Thumbs up for Sammy Watkins and Cooper Kupp in their debuts with the new Rams offense. I mentioned on the Fantasy Pros Podcast that this duo might be the best the franchise has had in a long, long time. In a contract year, Watkins should eventually become a weekly WR2, while Kupp has the potential to be a strong PPR option.
Dalvin Cook looks like he’s going to develop into a three-down workhorse – a victory for fans of studying football film over people that overreact to advanced metrics. Cook rushed 22 times for 127 yards, second only to Kareem Hunt. Cook’s 25 touches dwarfed those of Jerick McKinnon (6) and Latavius Murray (2).
Sam Bradford lit up the Saints secondary, completing 84.3% of his attempts for 346 yards and three scores. Week 2 brings a tougher task for the Vikings passing game with the Pittsburgh Steelers.
Adam Thielen and Stefon Diggs were the top duo in football in Week 1, combining to catch 16 of 18 targets for 250 yards and a pair of touchdown receptions. In fantasy scoring, Diggs ended up as the WR2 and Thielen the WR4 after Monday night.
New England Patriots
Tom Brady looked every bit of 40-years-old in the opener, struggling with accuracy and failing to throw a touchdown pass in an emotional and humbling opening night home loss to the Kansas City Chiefs. Ironically, Kansas City went on a 28-3 run in the second half to close out the game. Brady should be a good bet to rebound nicely this week facing a Saints secondary that just got shredded by Sam Bradford on Monday Night Football.
Before you get too excited about Danny Amendola‘s 6-catch, 100-yard performance, keep in mind that the Patriots rarely do what we think they will do and that Chris Hogan, Dion Lewis, Dwayne Allen, or even Matthew Slater could easily absorb those targets any given week. Amendola is certainly worth a waiver add, but monitor his health. Amendola left Week 1 early with a concussion and has yet to be cleared to return to practice.
New Orleans Saints
Drew Brees just wasn’t able to get much going on the road against a strong Vikings defense, but no need to shy away from him in Week 2. Brees and the Saints return home to face a Patriots defense that allowed the most fantasy points to a quarterback in Week 1.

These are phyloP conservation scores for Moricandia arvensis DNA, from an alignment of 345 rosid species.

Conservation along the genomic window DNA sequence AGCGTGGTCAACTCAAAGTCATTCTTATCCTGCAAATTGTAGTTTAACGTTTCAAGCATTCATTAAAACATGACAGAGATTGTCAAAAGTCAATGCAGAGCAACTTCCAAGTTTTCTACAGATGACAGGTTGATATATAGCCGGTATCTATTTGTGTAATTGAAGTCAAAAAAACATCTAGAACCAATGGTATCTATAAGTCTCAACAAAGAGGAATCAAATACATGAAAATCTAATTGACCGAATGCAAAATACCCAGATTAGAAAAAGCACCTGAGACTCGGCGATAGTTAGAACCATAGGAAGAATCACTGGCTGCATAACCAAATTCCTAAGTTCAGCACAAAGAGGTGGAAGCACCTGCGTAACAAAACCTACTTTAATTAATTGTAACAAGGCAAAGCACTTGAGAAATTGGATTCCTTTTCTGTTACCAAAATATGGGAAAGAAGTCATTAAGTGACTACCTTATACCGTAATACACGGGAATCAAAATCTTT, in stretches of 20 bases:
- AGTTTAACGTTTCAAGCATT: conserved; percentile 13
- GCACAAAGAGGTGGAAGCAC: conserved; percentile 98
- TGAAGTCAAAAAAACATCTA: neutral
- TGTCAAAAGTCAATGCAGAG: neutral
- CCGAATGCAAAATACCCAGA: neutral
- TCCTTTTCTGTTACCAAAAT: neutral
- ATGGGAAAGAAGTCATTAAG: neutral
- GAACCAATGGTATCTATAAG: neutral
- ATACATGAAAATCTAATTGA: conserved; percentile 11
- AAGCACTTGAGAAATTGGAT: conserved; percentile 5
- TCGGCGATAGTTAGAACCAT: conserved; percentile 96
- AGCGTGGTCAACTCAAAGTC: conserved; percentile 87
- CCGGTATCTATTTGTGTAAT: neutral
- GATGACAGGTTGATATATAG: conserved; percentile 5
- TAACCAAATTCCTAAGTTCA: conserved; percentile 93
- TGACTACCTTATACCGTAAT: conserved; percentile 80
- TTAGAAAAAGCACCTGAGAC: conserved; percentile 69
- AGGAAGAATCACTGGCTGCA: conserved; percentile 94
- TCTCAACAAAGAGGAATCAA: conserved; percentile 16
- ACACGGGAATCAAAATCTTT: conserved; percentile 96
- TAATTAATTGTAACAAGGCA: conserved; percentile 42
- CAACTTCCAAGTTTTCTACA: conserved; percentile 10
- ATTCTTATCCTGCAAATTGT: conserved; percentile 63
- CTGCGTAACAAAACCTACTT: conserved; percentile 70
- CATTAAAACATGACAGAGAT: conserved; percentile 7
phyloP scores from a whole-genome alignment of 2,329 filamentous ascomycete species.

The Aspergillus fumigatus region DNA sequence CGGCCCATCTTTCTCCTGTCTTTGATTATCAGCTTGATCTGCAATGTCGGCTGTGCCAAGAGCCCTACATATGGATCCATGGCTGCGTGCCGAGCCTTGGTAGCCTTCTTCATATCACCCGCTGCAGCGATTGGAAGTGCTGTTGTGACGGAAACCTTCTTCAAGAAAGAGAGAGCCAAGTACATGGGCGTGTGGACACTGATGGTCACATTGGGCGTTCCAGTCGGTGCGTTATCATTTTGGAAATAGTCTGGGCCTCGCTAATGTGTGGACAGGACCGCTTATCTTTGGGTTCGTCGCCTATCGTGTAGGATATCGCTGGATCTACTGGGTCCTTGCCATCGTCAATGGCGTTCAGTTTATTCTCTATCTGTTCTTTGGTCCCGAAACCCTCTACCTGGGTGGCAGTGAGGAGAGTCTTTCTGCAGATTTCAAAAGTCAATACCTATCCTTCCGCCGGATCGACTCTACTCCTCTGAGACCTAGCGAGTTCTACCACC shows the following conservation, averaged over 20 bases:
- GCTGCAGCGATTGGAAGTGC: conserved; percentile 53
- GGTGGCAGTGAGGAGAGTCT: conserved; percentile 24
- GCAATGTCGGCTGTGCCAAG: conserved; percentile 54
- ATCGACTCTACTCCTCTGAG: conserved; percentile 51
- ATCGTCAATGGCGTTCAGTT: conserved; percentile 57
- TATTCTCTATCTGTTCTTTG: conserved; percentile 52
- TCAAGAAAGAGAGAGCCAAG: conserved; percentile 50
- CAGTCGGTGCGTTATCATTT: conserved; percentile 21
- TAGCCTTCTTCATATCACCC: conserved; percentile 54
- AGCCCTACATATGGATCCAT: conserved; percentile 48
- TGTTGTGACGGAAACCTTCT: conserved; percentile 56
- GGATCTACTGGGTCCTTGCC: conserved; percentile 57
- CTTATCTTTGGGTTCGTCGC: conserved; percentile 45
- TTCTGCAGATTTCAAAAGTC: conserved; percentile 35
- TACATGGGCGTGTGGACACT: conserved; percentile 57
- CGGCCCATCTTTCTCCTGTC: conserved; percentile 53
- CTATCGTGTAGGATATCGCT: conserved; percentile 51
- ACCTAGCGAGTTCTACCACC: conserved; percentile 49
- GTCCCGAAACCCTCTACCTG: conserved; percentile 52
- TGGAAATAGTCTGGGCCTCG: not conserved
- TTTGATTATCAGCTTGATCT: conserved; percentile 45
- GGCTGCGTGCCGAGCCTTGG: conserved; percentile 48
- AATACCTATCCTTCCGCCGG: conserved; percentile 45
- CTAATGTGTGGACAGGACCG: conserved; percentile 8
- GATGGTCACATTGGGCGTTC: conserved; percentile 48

Adrian Peterson‘s return home was a rough one, as he accounted for only 18 rushing yards and fell way behind Alvin Kamara and Mark Ingram in playing time. Peterson only played nine snaps, compared to 31 for Kamara and Ingram’s 26. AP should remain the most likely candidate for short yardage work and is on the fantasy radar in games that New Orleans isn’t expected to trail.
Michael Thomas also had a quiet opener, struggling to get open against Xaiver Woods, but he should find the going much easier this week at home against the Patriots, who allowed Tyreek Hill to put up a 7-133-1 line in their opener.
New York Giants
Normally very good in Dallas, Eli Manning struggled to maintain drives and had a forgettable 220-yard, 0 TD, 1 interception opener. The Giants return home to open the season against Detroit’s mediocre secondary, so there’s optimism that Manning, backed by the expected return of Odell Beckham, will rebound in Week 2.
With Beckham inactive, Brandon Marshall had an awful opener, hauling in only one 10-yard pass, There were signs that Marshall was starting to fade last year with the Jets, so it’s entirely possible we’ve seen the last of his dominant days. Before we write him off altogether, let’s reevaluate how Marshall produces with secondary coverage when Odell Beckham returns to the lineup.
With Paul Perkins struggling to make any impact, Shane Vereen led the Giants with 10 targets and nine receptions. Vereen didn’t receive a hand-off but looks like he’ll be a major factor in New York’s passing game.
New York Jets
As expected, Jermaine Kearse and Robby Anderson saw the majority of snaps and targets among New York’s receiving corps. Hampered by one of the worst quarterback tandems in the league, it’s hard to have any confidence at all in a single member of the Jets’ passing attack.
Matt Forte out-snapped Bilal Powell 35-30, but Powell saw 12 touches to Forte’s nine. Moving forward, expect Powell to start taking a bigger part of the every-down offense and being one of the few Jets that can be counted on to produce on a weekly level.
New York travels cross-country to Oakland to take on the Raiders this week. Not a good spot at all for the Jets.
It was an inefficient, but productive showing for Amari Cooper, who was plagued by a league-worst four drops in Week 1. The good news is that we can finally end the narrative of Cooper having never caught a pass inside the opponent’s 10-yard line. Cooper was actually heavily featured in the red zone in the opener and if he can fix the issues with drops, an increase in touchdowns would push Cooper into the top-five wideouts in the game.
Jared Cook looked good in this game, catching all five targets and finishing third on the team with 56 yards receiving. He won’t score more than a handful of times this season, but Cook should be on the radar for weekly tight end streamers.